Jump to ContentJump to Main Navigation
Show Summary Details
More options …

Proceedings on Privacy Enhancing Technologies

4 Issues per year

Open Access
Online
ISSN
2299-0984
See all formats and pricing
More options …

The Curious Case of the PDF Converter that Likes Mozart: Dissecting and Mitigating the Privacy Risk of Personal Cloud Apps

Hamza Harkous
  • Corresponding author
  • EPFL
  • Email:
/ Rameez Rahman
  • EPFL
  • Email:
/ Bojan Karlas
  • EPFL
  • Email:
/ Karl Aberer
  • EPFL
  • Email:
Published Online: 2016-07-14 | DOI: https://doi.org/10.1515/popets-2016-0032

Abstract

Third party apps that work on top of personal cloud services, such as Google Drive and Drop-box, require access to the user’s data in order to provide some functionality. Through detailed analysis of a hundred popular Google Drive apps from Google’s Chrome store, we discover that the existing permission model is quite often misused: around two-thirds of analyzed apps are over-privileged, i.e., they access more data than is needed for them to function. In this work, we analyze three different permission models that aim to discourage users from installing over-privileged apps. In experiments with 210 real users, we discover that the most successful permission model is our novel ensemble method that we call Far-reaching Insights. Far-reaching Insights inform the users about the data-driven insights that apps can make about them (e.g., their topics of interest, collaboration and activity patterns etc.) Thus, they seek to bridge the gap between what third parties can actually know about users and users’ perception of their privacy leakage. The efficacy of Far-reaching Insights in bridging this gap is demonstrated by our results, as Far-reaching Insights prove to be, on average, twice as effective as the current model in discouraging users from installing over-privileged apps. In an effort to promote general privacy awareness, we deployed PrivySeal, a publicly available privacy-focused app store that uses Far-reaching Insights. Based on the knowledge extracted from data of the store’s users (over 115 gigabytes of Google Drive data from 1440 users with 662 installed apps), we also delineate the ecosystem for 3rd party cloud apps from the standpoint of developers and cloud providers. Finally, we present several general recommendations that can guide other future works in the area of privacy for the cloud. To the best of our knowledge, ours is the first work that tackles the privacy risk posed by 3rd party apps on cloud platforms in such depth.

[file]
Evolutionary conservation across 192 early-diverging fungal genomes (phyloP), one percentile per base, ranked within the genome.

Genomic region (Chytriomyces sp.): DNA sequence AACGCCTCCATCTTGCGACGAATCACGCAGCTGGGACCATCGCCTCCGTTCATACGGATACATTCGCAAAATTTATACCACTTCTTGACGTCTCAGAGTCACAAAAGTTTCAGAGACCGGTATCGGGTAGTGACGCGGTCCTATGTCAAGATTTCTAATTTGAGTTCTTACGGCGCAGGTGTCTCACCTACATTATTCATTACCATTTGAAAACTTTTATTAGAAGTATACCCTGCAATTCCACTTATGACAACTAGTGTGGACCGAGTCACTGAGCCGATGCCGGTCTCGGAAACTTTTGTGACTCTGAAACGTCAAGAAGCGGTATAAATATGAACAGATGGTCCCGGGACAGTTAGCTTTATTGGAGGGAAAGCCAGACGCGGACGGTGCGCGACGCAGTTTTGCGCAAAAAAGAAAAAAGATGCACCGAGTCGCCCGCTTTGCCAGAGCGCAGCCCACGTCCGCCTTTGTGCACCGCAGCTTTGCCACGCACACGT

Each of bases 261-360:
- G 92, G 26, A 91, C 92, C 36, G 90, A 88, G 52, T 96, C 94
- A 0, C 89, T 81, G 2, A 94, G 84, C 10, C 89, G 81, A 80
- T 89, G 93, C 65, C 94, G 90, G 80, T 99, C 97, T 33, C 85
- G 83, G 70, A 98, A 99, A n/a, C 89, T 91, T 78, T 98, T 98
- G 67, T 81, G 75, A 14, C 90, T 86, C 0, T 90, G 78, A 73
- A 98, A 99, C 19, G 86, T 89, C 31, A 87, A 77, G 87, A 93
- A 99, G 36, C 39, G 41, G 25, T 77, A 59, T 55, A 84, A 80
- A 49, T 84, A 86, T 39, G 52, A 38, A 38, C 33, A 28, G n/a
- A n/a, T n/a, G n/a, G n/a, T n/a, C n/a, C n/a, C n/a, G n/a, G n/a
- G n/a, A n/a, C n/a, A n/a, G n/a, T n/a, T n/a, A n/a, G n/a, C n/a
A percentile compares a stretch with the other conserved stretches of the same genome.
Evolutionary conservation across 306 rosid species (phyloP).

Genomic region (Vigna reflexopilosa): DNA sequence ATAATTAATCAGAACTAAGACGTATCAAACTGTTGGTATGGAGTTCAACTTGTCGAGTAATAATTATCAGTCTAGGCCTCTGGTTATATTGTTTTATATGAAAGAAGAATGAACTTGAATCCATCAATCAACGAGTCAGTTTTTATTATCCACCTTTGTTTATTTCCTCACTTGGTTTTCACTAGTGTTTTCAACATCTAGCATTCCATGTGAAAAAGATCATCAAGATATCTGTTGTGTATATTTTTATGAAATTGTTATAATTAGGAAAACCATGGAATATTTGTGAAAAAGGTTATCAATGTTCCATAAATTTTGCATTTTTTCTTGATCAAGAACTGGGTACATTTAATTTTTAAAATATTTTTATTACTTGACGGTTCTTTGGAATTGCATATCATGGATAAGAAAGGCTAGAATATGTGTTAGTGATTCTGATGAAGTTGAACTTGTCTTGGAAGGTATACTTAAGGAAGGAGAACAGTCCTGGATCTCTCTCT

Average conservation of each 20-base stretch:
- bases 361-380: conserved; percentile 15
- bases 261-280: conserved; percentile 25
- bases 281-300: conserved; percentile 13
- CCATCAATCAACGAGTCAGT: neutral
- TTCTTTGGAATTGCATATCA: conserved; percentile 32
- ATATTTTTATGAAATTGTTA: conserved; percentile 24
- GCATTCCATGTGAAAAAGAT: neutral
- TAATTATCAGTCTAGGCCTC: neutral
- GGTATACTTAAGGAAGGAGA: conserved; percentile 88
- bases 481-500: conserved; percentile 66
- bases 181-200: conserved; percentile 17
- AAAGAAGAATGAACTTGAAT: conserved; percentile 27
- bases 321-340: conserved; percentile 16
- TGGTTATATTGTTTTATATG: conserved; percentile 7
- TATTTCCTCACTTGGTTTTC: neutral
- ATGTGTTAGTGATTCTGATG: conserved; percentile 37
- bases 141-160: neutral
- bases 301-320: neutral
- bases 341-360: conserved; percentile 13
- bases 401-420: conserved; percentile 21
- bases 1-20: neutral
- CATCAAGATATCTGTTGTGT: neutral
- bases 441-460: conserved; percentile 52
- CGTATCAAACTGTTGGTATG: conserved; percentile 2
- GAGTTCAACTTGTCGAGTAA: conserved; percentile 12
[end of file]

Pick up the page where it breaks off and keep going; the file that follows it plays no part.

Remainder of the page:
Keywords: cloud computing; usable privacy; apps

References

  • [1] “Google compute engine down by 10%, 240 million drive users,” http://thenextweb.com/google/2014/10/01/googleannounces-10-price-cut-compute-engine-instances-googledrive-passed-240m-active-users/, accessed: 2015-08-16.Google Scholar

  • [2] “Health apps run into privacy snags,” http://www.ft.com/cms/s/0/b709cf4a-12dd-11e3-a05e-00144feabdc0.html, accessed: 2015-08-16.Google Scholar

  • [3] B. B. Anderson, C. B. Kirwan, J. L. Jenkins, D. Eargle, S. Howard, and A. Vance, “How polymorphic warnings reduce habituation in the brain: Insights from an fmri study,” in Proceedings of the 33rd Annual ACM Conference on Human Factors in Computing Systems, ser. CHI ’15. New York, NY, USA: ACM, 2015, pp. 2883-2892.Google Scholar

  • [4] M. Ankerst, M. M. Breunig, H.-P. Kriegel, and J. Sander, “Optics: Ordering points to identify the clustering structure,” in Proceedings of the 1999 ACM SIGMOD International Conference on Management of Data, ser. SIGMOD ’99. New York, NY, USA: ACM, 1999, pp. 49-60.Google Scholar

  • [5] S. B. Barnes, “A privacy paradox: Social networking in the united states,” First Monday, vol. 11, no. 9, Sep. 2006.Google Scholar

  • [6] D. Bates, M. Mächler, B. Bolker, and S. Walker, “Fitting linear mixed-effects models using lme4,” Journal of Statistical Software, vol. 67, no. 1, pp. 1-48, 2015.Google Scholar

  • [7] P. H. Chia, Y. Yamamoto, and N. Asokan, “Is this app safe?: A large scale study on application permissions and risk signals,” in Proceedings of the 21st International Conference on World Wide Web, ser. WWW ’12. New York, NY, USA: ACM, 2012, pp. 311-320.Google Scholar

  • [8] D. Downey, M. Broadhead, and O. Etzioni, “Locating complex named entities in web text,” in Proceedings of the 20th International Joint Conference on Artifical Intelligence, ser. IJCAI’07. San Francisco, CA, USA: Morgan Kaufmann Publishers Inc., 2007, pp. 2733-2739.Google Scholar

  • [9] W. Enck, P. Gilbert, B.-G. Chun, L. P. Cox, J. Jung, P. McDaniel, and A. N. Sheth, “Taintdroid: An information-flow tracking system for realtime privacy monitoring on smartphones,” in Proceedings of the 9th USENIX Conference on Operating Systems Design and Implementation, ser. OSDI’10. Berkeley, CA, USA: USENIX Association, 2010, pp. 1-6.Google Scholar